Client Callbacks are probably the less known (and I dare say, less loved) of all the AJAX options in ASP.NET, which also include the UpdatePanel, Page Methods and Web Services. The reason for that, I believe, is it’s relative complexity:
- Dynamically register function that calls the above reference;
So, here’s what I want to do:
- Have a DOM element which exposes a method that is executed server side, passing it a string and returning a string;
- Have a server-side event that handles the client-side call;
- Have two client-side user-supplied callback functions for handling the success and error results.
The control itself looks like this:
And the event argument class:
You will notice two properties on the CallbackControl:
Async: indicates if the call should be made asynchronously or synchronously (the default);
SendAllData: indicates if the callback call will include the view and control state of all of the controls on the page, so that, on the server side, they will have their properties set when the Callback event is fired.
The CallbackEventArgs class exposes two properties:
Argument: the read-only argument passed to the client-side function;
Result: the result to return to the client-side callback function, set from the Callback event handler.
An example of an handler for the Callback event would be:
Finally, in order to fire the Callback event from the client, you only need this:
The syntax of the callback function is:
arg: some string argument;
context: some context that will be passed to the callback functions (success or failure);
callbackSuccessFunction: some function that will be called when the callback succeeds;
callbackFailureFunction: some function that will be called if the callback fails for some reason.
Give it a try and see if it helps!
Following my last post, I decided to publish the whole set of expression builders that I use with SharePoint. For all who don’t know about expression builders, they allow us to employ a declarative approach, so that we don’t have to write code for “gluing” things together, like getting a value from the query string, the page’s underlying SPListItem or the current SPContext and assigning it to a control’s property.
These expression builders are for some quite common scenarios, I use them quite often, and I hope you find them useful as well.
This expression builder allows us to specify an expression to be processed on the SPContext.Current property object. For example:
It is identical to having the following code:
Returns a property stored on the farm level:
Returns the value of a selected page’s list item field:
Does the same as:
Checks if the current user belongs to an audience:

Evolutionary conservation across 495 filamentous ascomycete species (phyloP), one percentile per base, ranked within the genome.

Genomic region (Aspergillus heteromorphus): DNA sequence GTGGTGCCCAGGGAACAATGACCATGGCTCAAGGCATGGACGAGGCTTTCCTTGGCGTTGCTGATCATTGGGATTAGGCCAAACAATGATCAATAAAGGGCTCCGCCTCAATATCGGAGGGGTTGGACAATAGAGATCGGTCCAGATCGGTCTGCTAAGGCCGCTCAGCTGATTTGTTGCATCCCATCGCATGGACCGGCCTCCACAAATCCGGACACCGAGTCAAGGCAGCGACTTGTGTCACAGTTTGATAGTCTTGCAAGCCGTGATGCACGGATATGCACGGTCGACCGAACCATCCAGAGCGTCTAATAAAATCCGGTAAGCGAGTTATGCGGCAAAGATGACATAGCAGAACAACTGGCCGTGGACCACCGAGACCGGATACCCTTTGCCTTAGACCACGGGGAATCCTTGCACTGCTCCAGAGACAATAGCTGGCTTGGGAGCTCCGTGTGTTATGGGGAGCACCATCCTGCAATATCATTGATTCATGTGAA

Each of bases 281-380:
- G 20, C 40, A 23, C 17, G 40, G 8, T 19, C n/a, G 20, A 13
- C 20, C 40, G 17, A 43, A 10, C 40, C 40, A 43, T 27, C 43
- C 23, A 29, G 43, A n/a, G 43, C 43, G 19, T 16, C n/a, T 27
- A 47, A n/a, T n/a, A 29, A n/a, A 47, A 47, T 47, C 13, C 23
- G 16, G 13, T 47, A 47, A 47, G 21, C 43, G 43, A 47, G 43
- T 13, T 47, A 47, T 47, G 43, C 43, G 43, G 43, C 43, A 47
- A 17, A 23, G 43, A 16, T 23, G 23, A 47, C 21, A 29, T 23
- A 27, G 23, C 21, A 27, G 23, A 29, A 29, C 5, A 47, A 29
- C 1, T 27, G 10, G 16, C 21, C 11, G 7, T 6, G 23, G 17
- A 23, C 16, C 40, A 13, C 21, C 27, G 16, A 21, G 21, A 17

Checks if the current user belongs to a group:
The equivalent C# code is:
Returns the value of a user profile property for the current user:
Where the same code in C# would be:
Returns a value passed on the query string:
Is equivalent to (no SharePoint code this time):
Returns the value of a property stored at the site level:
You can get the same result as:
OK, let’s move to the code. First, a common abstract base class, mainly for inheriting the conversion method:
Next, the code for each expression builder:
You probably know how to register them, but here it goes again: add this following snippet to your Web.config file, inside the configuration/system.web/compilation/expressionBuilders section:
I’ll leave it up to you to figure out the best way to deploy this to your server!
OK, you already know about the ObjectDataSource control, so what’s wrong with it? Well, for once, it doesn’t pass any context to the SelectMethod, you only get the parameters supplied on the SelectParameters plus the desired ordering, starting page and maximum number of rows to display. Also, you must have two separate methods, one for actually retrieving the data, and the other for getting the total number of records (SelectCountMethod). Finally, you don’t get a chance to alter the supplied data before you bind it to the target control.
I wanted something simple to use, and more similar to ASP.NET 4.5, where you can have the select method on the page itself, so I came up with CustomDataSource. Here’s how to use it (I chose a GridView, but it works equally well with any regular data-bound control):
The OnData event handler receives a DataEventArgs instance, which contains some properties that describe the desired paging location and size, and it’s where you return the data plus the total record count. Here’s a quick example:
Here’s the code for the DataEventArgs:
As you can guess, the StartRowIndex and PageSize receive the starting row and the desired page size, where the page size comes from the PageSize property on the markup. There’s also a SortExpression, which gets passed the sorted-by column and direction (if descending) and a dictionary containing all the values coming from the SelectParameters collection, if any. All of these are read only, and it is your responsibility to fill in the Data and TotalRowCount.
The code for the CustomDataSource is very simple:
Also, the code for the accompanying internal – as there is no need to use it from outside of its declaring assembly - data source view:
As always, looking forward to hearing from you!